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WebTranslateIt.com is a web-based translation tool to translate documents and software.

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Recent posts

New API endpoint and web_translate_it gem update

Posted by Edouard on 5 mai 2010

I just added a new endpoint to Web Translate It’s API: Create File. This endpoint will allow you to send to Web Translate It new master language files through the API.

This endpoint’s usage is explained in the documentation.

The rubygem has been updated to take advantage of this new endpoint. With the new version 1.6.7 you can now do:

wti add path/to/master_file_to_add

This will send this new master language file to Web Translate It. Note that is should only be used to send new master language files that are not already on Web Translate It.

Updating an existing master or target language file should be done using the usual wti push command.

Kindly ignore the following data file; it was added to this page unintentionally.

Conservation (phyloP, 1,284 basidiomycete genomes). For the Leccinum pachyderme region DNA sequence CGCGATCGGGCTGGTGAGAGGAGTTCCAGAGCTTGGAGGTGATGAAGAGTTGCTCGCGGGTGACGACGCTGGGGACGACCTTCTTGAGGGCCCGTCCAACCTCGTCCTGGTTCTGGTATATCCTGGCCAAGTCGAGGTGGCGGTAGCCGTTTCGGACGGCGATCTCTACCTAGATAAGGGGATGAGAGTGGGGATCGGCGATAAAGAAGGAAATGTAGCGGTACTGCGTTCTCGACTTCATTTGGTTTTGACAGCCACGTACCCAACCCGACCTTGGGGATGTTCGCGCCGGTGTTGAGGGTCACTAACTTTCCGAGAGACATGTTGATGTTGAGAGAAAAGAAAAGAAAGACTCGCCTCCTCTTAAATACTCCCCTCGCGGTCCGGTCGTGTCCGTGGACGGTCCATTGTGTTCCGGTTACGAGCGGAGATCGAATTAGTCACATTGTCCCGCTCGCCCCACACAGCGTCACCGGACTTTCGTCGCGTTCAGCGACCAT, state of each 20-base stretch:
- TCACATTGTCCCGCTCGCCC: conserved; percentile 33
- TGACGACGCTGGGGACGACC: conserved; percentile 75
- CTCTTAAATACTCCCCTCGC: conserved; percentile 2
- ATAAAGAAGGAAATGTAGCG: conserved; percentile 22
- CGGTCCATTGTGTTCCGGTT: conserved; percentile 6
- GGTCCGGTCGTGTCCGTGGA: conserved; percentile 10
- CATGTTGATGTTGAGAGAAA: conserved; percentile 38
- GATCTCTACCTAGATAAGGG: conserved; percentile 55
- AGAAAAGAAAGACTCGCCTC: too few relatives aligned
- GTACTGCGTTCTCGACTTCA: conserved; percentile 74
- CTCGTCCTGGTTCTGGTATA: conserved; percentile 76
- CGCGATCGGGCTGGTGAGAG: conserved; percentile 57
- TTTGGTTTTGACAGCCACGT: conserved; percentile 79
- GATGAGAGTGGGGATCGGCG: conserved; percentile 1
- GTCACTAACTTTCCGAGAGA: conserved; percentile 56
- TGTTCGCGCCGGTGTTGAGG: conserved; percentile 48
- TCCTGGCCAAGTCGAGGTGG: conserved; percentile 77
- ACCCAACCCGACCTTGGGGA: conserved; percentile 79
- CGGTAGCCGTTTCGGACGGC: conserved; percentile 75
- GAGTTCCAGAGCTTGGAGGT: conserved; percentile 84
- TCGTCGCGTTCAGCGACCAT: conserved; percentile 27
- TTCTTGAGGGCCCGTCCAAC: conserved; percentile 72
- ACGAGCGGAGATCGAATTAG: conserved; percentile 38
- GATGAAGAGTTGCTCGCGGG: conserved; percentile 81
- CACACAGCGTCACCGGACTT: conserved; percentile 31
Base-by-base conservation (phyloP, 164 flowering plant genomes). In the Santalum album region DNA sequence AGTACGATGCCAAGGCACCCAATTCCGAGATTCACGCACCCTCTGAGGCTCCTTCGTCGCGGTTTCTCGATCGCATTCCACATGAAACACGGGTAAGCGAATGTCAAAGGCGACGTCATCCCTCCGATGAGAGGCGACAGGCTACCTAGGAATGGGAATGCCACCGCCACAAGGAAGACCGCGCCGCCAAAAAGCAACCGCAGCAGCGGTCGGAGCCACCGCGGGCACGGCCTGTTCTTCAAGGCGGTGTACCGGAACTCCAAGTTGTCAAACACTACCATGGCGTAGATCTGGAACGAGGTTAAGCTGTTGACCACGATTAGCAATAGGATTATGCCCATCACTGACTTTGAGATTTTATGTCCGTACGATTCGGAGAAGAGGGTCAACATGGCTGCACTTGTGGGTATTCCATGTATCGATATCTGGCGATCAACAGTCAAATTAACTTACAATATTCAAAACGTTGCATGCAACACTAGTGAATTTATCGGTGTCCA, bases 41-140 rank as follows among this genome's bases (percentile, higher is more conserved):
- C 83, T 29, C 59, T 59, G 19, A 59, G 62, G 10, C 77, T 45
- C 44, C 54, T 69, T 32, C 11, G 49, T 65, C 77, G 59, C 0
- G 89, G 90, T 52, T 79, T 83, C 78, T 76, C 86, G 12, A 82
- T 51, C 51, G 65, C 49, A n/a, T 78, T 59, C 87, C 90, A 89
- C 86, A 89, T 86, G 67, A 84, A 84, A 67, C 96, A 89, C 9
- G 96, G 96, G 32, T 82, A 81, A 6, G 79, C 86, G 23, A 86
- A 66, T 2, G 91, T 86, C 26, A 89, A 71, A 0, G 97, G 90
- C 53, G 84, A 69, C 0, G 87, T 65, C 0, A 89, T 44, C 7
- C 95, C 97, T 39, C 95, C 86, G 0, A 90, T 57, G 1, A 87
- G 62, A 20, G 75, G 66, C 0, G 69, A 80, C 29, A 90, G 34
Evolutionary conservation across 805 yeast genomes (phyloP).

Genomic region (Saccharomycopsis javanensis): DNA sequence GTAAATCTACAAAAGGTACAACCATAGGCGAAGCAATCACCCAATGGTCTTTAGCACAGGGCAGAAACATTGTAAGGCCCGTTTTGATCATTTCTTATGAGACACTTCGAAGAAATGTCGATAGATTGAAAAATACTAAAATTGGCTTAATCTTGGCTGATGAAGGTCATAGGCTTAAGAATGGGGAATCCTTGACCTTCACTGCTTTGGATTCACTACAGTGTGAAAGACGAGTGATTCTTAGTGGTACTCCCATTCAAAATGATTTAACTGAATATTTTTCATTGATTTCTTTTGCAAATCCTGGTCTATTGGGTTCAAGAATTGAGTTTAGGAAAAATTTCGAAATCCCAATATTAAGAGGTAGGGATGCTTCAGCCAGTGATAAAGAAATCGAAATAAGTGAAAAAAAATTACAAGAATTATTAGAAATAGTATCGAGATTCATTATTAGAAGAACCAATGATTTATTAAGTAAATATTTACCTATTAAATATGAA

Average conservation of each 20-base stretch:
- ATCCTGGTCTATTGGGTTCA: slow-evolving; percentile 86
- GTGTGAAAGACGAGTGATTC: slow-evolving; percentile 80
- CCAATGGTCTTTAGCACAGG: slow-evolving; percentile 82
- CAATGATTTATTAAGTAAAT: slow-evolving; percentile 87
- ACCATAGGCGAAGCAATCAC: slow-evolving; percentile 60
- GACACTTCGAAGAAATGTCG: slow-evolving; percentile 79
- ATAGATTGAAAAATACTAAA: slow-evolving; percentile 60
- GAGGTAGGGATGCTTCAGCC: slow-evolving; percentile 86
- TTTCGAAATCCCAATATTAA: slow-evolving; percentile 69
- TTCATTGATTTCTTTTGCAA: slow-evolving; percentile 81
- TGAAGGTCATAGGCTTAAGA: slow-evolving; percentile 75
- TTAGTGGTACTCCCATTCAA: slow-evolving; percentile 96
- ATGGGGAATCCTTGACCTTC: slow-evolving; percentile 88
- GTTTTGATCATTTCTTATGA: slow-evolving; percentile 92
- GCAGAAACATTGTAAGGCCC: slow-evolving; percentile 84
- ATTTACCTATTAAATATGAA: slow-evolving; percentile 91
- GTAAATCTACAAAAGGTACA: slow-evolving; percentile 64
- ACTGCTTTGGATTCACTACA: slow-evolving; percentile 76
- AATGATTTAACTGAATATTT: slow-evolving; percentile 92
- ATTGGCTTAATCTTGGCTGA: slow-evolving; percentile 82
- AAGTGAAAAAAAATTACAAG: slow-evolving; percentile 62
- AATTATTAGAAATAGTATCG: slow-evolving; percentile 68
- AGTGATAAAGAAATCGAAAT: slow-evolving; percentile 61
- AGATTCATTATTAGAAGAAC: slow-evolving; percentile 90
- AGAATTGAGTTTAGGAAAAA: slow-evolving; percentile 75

More improvements are planned for the rubygem, such as the ability to send several files at the same time, or the ability to the language files you have locally that are not sent to Web Translate It.

I hope you will find this new endpoint useful.

Never miss a whitespace again

Posted by Edouard on 29 avril 2010

Here’s a tiny improvement to help you translate better complex strings.

Non-obvious white spaces are now indicated by tiny blue dashes. By non-obvious spaces I mean:

  • Space or spaces preceding a string

  • Space or spaces suffixing a string

  • Two or more consecutive spaces in a sentence.

In software, extra spaces are often here for a reason, and it is important for the translations to have them, too.

When you hover the string, spaces highlight, so you won’t miss them.

And finally, these highlighted spaces are really spaces, so you can select, copy and paste them as usual.

Batch operations and a few tiny improvements

Posted by Edouard on 28 avril 2010

Managers will find a new feature on Web Translate It’s translation interface: batch operations. This is a very powerful feature.

What does it do?

Batch operations apply a specific action on a batch of strings you selected.

To use it, start by listing the strings you want to modify, using the filters by categories, files, date, status… When you’re happy with your list of strings, click on « batch operations », and choose one of the 6 operations available.

  • Proofread— proofread all the translated strings listed on the page.